Scalp micropigmentation is a recently introduced solution to hair loss. It involves the use of special pigment deposited under the scalp skin using micro-needles similar to tattoo needles.
Once the pigment settles and the scalp heals, it leaves what appears like hair follicles which create the illusion of growing hair.
The procedure has been popularized by a growing number of male celebrities, many of who now wear their hair short, with the characteristic short buzz cut.
Does it mean that you absolutely have to keep your hair completely short after scalp micropigmentation? Can men grow their hair out after the treatment?
There is no clear-cut answer to this common question. It depends on your type and stage of hair loss. Read on for a detailed explanation of when you can or can’t grow your hair out with scalp micropigmentation.
When you CAN grow your Hair out after Scalp Micropigmentation
You can maintain longer hair after scalp micropigmentation if your hair loss situation comes close to one of these.
Hair thinning on the sides only
If your hair is thinning on the sides and nowhere else, then you probably have a well-defined hairline and a good volume of healthy hair on the top of your head.
In this case, you don’t have to shave your entire head, just the sides. Men with this kind of hair loss can choose to have scalp micropigmentation to fill in the thinning sides to create an illusion of denser hair there and leave the top long. With this, you can then choose one of many ‘short sides long top’ haircut designs that are actually quite trendy.
Hair thinning on the top
You can keep your hair long if you have a well-defined hairline and only a small area of thinning on the top of your head. Scalp micropigmentation effectively conceals the thinning area to create the illusion of thicker hair.
As long as your SMP technician blends pigments perfectly to match the rest of your hair, it ends up looking like a full head of dense hair.
When you CAN’T grow out your hair after scalp micropigmentation
Scalp micropigmentation was originally designed to deal with baldness. That is what it is best known for and the main instance in which you cannot grow out your hair.
If you are considering scalp micropigmentation to treat male pattern baldness, you likely have a receding hairline. Whether you are in the early stages of hair loss where recession is barely noticeable, or advanced stages where there is only a band of hair growing around the sides, all hair must be shaved short and maintained as such after SMP.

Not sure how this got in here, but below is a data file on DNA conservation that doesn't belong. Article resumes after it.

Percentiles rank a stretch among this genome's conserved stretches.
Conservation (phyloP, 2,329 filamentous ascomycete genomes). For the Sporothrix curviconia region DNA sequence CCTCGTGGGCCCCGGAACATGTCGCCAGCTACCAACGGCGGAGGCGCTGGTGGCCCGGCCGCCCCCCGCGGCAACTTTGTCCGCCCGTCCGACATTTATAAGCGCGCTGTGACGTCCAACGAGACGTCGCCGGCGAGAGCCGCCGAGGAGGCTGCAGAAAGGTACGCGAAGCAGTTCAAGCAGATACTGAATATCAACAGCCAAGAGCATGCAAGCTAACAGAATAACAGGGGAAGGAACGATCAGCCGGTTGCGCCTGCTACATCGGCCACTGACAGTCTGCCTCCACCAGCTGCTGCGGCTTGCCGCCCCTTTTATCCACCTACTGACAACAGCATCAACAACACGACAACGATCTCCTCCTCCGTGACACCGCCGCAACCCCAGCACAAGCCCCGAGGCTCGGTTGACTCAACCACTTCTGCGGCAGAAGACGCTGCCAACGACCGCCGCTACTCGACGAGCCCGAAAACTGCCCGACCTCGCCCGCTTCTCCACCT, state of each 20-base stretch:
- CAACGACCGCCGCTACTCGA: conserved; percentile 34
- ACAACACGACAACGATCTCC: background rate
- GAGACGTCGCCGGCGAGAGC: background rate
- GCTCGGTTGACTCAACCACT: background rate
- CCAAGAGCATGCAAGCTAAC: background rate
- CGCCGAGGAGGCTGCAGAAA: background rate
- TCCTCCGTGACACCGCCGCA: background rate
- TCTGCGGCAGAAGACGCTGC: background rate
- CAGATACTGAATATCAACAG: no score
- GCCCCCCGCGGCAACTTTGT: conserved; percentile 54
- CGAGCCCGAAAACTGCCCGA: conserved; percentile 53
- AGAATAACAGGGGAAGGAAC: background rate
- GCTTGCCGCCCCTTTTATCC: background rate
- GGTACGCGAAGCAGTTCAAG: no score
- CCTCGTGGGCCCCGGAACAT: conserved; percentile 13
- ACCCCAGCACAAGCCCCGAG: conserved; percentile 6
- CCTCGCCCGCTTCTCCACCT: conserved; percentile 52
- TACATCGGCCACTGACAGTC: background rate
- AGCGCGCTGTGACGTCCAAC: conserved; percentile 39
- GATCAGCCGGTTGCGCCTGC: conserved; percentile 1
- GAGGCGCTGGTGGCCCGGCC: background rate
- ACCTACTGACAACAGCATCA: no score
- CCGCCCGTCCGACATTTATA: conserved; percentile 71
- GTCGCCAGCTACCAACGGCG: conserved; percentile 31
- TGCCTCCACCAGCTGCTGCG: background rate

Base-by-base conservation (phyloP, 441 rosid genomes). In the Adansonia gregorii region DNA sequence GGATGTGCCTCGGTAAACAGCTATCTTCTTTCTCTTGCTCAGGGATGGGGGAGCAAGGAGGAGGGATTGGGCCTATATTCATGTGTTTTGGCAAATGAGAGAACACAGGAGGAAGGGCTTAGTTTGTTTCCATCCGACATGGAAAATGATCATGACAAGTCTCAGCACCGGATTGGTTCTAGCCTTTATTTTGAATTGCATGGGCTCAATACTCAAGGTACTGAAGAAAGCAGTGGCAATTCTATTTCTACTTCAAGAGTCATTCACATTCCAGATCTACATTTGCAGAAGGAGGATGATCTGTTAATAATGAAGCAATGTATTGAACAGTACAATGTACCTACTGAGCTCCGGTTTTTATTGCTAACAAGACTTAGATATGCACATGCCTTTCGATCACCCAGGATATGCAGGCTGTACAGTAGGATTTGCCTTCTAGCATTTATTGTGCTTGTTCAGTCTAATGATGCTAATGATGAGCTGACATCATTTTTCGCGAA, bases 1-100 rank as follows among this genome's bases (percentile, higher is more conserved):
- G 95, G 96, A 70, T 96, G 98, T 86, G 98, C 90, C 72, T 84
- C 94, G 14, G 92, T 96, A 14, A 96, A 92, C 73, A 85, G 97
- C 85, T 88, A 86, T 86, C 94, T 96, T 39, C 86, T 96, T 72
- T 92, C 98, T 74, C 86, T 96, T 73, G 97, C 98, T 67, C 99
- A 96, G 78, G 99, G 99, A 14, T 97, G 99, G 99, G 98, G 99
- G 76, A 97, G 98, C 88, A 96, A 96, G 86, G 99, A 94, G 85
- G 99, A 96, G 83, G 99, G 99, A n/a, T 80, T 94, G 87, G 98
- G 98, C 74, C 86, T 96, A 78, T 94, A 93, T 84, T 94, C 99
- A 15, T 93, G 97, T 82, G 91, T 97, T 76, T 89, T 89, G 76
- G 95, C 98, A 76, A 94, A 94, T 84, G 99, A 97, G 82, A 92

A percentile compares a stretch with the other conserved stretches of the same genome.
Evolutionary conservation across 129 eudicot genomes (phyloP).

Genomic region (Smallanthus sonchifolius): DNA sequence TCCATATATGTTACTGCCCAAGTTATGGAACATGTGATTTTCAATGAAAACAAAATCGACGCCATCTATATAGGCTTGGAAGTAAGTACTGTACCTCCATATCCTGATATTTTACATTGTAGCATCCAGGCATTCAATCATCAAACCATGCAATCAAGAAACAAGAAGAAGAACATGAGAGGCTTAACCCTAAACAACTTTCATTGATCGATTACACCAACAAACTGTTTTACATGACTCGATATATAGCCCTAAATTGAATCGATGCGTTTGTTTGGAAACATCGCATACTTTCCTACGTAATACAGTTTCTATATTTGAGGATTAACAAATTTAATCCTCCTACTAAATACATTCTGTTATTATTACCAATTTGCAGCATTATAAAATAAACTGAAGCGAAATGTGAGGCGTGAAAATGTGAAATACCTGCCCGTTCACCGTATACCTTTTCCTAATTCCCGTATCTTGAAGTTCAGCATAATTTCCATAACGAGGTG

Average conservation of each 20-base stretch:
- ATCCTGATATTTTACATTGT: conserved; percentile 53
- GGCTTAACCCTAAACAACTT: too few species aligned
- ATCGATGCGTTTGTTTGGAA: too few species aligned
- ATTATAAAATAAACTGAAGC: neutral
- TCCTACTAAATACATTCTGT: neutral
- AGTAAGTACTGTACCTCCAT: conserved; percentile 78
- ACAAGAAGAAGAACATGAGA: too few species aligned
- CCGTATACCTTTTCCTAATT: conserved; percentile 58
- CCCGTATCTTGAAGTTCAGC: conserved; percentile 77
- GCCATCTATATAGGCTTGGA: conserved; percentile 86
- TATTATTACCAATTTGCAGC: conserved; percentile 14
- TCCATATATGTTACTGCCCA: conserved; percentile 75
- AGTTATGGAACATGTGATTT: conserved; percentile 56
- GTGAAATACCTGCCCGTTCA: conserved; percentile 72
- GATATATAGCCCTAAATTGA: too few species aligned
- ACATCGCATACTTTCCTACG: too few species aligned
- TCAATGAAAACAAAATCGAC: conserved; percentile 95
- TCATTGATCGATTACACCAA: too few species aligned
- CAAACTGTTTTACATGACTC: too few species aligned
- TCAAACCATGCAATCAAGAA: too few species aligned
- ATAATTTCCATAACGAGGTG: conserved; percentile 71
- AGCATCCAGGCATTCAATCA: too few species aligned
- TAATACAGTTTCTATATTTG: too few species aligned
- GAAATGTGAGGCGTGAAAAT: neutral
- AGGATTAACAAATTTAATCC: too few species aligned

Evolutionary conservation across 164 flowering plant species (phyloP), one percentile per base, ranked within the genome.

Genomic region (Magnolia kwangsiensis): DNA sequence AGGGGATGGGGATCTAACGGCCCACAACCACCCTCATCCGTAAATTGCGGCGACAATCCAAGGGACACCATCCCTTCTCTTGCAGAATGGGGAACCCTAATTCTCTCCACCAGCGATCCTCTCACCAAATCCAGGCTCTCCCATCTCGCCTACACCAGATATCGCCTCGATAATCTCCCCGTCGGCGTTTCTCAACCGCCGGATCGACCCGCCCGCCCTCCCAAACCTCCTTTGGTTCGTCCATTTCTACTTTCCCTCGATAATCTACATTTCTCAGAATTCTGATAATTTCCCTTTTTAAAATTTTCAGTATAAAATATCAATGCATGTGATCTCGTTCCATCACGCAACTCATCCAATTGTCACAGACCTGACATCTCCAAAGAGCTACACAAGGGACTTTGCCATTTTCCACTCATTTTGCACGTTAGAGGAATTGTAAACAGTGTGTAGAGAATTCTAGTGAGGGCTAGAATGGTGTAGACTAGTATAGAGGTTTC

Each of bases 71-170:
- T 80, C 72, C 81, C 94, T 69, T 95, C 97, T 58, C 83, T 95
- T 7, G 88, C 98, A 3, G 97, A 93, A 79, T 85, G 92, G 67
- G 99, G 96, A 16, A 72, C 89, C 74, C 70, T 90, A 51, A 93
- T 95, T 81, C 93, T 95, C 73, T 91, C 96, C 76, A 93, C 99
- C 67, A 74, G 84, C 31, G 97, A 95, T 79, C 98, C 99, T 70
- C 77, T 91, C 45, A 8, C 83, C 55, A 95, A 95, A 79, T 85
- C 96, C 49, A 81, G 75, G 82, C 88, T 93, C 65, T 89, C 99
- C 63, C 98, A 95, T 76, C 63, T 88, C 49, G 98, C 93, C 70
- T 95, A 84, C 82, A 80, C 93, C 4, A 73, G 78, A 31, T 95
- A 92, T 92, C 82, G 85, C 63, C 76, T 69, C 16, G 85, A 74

If hair around the sides of the head is allowed to grow out, it would create an unnatural look which makes it obvious that the pigment is not actual hair.
Even if you have thick hair in all other parts of your head, an undefined hairline means you have to shave it all after scalp micropigmentation. Pigments serve well to create a clear and well-defined hairline. Any hair allowed to overgrow creates an obvious distinction between areas with actual hair and those only covered with pigment.
Yes, scalp micropigmentation is most commonly associated with male pattern baldness. However, it can also be used to treat another type of hair loss known as alopecia areata.
This is an autoimmune disease in which the immune system mistakenly attacks hair follicles causing attached hair to fall out. It typically causes small bald spots about the size of a quarter.
Although most people who suffer from alopecia areata experience full recovery and regrowth of hair, some don’t. The bald patches persist, therefore requiring intervention such as scalp micropigmentation.
Once it is done, all other hair must be shaved short and maintained as such to preserve the blended, uniform look.
So can men with scalp micropigmentation grow out their hair? The answer lies in the type of hair loss it is used to treat. When SMP is used to treat hair thinning or hair loss only on the sides of the head, then the hair can be allowed to grow out.
If it is used to treat baldness or on a man without a well-defined hairline, the rest of the hair must be kept short.